The Berean Expositor
Volume 53 - Page 162 of 215
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forgiveness and willingness to return again provided they repented (i.e. changed their
minds concerning Him), and were converted (i.e. turned again to Him) in Acts 3:, refers
to the testimony of the prophets and says "Yea, and all the prophets from Samuel, and
those that follow after, as many as have spoken, have likewise foretold of these days"
(Acts 3: 24).
So these Books in the O.T. Scriptures are not put into God's Word for their historical
interest. They are vital to an understanding of the N.T. They foretell (and those that have
eyes to see, and hearts to understand) the coming of Israel's mighty Deliverer, their
Messiah, God's Anointed One. Guided by the Spirit of God they wrote down, to their
utter dismay, that this Coming One would be afflicted and slain. That He would offer
Himself as the one sin-offering for all mankind, that all might be saved from the penalty
of sin and death. That in the end He would come in power and majesty and set up His
Kingdom on the earth in the city of Zion.
The message that Peter and the other disciples proclaimed in Jerusalem in Acts 2:, 3:
and 4: was that this Deliverer had come. That Jesus Christ of Nazareth, the man they
had crucified, whom God has raised from the dead, would return if they repented of their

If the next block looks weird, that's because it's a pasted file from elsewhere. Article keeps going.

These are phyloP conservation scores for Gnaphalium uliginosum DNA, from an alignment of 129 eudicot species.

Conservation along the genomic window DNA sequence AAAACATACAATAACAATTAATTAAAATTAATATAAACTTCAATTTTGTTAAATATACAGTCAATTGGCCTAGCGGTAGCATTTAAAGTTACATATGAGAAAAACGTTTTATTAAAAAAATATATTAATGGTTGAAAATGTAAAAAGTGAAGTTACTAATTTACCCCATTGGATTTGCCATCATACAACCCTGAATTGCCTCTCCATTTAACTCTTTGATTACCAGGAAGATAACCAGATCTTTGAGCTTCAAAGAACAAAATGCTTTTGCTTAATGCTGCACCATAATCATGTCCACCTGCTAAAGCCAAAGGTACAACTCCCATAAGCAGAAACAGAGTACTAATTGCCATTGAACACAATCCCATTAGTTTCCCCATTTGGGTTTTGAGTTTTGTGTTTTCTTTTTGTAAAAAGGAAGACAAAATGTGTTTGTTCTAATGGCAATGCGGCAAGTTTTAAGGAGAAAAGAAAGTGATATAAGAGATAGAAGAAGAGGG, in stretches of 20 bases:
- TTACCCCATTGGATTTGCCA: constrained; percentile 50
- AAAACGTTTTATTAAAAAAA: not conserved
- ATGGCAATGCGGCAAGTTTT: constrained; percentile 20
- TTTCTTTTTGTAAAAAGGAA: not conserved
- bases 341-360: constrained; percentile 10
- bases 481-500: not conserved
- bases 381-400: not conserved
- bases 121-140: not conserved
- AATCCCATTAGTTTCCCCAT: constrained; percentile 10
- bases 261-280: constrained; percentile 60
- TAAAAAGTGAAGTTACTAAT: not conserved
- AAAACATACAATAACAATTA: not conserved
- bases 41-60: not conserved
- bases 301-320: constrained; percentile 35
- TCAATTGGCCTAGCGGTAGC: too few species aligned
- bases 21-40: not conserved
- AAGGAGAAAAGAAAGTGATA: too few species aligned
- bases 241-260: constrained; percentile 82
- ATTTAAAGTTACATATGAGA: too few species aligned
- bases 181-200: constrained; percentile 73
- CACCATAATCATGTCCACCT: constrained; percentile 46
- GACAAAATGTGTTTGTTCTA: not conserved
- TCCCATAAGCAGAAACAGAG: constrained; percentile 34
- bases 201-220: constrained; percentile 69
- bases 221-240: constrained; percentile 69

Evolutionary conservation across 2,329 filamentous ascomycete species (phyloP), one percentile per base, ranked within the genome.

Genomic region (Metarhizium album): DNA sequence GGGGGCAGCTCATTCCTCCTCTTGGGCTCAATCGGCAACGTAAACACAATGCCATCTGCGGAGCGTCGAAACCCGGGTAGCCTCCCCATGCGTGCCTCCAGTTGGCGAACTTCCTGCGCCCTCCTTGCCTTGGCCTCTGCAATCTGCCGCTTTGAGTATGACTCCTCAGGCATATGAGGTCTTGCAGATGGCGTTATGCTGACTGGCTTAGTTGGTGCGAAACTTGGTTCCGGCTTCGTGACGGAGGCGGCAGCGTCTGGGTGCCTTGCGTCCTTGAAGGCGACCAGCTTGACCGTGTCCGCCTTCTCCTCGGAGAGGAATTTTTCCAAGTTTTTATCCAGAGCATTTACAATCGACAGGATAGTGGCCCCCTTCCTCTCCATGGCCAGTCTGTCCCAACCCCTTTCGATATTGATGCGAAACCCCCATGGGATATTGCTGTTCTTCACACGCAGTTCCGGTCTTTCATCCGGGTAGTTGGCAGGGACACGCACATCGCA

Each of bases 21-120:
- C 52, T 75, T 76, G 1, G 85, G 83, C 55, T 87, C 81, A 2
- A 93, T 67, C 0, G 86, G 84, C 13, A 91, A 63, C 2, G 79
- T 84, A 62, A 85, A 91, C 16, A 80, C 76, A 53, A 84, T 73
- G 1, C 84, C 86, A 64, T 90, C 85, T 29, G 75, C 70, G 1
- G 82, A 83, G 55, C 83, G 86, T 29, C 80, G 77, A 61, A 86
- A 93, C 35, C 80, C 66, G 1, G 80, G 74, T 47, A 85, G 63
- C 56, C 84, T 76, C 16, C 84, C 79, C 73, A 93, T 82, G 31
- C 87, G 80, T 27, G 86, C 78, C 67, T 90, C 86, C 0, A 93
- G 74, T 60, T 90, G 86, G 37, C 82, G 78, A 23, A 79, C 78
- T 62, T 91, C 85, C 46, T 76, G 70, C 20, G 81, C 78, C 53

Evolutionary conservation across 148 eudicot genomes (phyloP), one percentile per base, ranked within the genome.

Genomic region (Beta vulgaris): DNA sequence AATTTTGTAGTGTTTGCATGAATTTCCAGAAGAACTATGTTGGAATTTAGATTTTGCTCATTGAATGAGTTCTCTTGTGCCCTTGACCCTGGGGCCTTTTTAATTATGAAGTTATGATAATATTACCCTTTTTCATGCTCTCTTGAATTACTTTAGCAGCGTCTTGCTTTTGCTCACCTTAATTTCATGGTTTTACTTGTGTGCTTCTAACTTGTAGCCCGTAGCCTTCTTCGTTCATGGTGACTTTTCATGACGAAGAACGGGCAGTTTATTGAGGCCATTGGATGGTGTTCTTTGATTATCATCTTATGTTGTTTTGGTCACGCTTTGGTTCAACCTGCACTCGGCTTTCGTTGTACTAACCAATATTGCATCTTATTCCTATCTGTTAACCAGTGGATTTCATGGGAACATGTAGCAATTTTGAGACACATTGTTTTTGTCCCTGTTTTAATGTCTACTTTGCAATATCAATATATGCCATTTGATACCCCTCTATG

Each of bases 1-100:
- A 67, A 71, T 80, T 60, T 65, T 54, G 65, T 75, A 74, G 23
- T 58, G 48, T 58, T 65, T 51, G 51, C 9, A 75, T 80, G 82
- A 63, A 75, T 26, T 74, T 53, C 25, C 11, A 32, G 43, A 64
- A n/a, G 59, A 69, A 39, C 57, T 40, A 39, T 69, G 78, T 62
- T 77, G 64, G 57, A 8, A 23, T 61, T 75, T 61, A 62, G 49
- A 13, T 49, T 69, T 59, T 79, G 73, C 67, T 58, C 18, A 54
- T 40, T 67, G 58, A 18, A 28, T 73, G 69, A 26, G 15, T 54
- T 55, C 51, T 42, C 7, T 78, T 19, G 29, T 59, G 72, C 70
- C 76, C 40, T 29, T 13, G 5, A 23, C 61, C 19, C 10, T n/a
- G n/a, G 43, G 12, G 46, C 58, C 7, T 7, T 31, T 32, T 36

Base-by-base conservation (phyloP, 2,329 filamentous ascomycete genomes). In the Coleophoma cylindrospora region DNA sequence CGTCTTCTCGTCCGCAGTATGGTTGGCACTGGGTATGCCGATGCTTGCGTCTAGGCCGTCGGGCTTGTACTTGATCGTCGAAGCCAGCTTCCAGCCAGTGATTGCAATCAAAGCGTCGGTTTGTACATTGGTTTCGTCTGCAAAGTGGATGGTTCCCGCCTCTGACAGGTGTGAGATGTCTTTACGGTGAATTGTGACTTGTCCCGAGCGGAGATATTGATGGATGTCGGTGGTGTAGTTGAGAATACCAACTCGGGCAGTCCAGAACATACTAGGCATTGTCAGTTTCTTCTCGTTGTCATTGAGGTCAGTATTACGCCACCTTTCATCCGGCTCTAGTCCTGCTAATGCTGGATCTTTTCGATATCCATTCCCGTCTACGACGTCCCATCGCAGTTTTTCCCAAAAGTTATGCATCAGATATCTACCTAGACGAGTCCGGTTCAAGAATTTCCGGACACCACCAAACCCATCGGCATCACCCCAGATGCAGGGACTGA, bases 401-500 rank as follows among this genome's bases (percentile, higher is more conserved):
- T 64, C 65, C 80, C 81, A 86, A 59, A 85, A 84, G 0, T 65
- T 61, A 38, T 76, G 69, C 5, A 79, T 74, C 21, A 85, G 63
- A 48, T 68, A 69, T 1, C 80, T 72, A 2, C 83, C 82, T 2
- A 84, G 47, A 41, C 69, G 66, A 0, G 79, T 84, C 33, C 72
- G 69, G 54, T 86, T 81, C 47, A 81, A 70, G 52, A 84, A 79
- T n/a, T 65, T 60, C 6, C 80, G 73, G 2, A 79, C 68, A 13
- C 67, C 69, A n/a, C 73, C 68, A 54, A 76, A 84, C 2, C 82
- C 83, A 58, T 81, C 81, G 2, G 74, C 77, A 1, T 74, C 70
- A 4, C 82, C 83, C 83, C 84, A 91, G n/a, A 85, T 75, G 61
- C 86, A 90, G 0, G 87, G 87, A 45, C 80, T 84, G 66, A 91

wickedness and believed in Him as their risen and glorious Saviour.
As we now know, the Jewish people rejected the message of the disciples, even as
they rejected Jesus of Nazareth Himself as their Deliverer when He came among them
fulfilling all the signs and wonders foretold by the prophets. Every sabbath day the O.T.
prophets were read to the Jewish people in their synagogues. The doctors of the law who
were the religious leaders of the day were steeped in these books. Yet they failed to heed
the words of both Christ Himself and Peter and the other apostles. Their eyes were blind
and their hearts were hard: they refused even the second opportunity God offered them
to accept the One Who came and fulfilled all the O.T. prophecies that they were supposed
to know so well.
So temporarily they became set aside at the close of the Book of Acts, and will be
until they do acknowledge the Lord Jesus Christ as their Messiah. We, today, are living
in this dispensation of Grace, this interim period, and have the opportunity of accepting
by faith, not an inheritance on the earth, but one "far above all", as members of that
church which is the Body of Christ.
In several ways Samuel stands to David as John the Baptist does to the Lord. Both the
mothers of Samuel and John were naturally barren and waited a long time before their
sons were born. Samuel was dedicated as a Nazarite all his days (I Sam. 1: 11), while of
John it was said "He shall drink neither wine nor strong drink" (Luke 1: 15). Samuel
anointed David as king, while the special office of John the Baptist was to testify at the
baptism of the Lord at Jordan that the Messiah, Israel's King, had come. Samuel was
rejected by the people, while John similarly "decreased" until his final death in prison.
Hannah's song at the birth of Samuel is strikingly similar to the song of Zacharias at
the birth of John (I Sam. 2: 1-10; Luke 1: 67). Of Samuel it is written: "And the child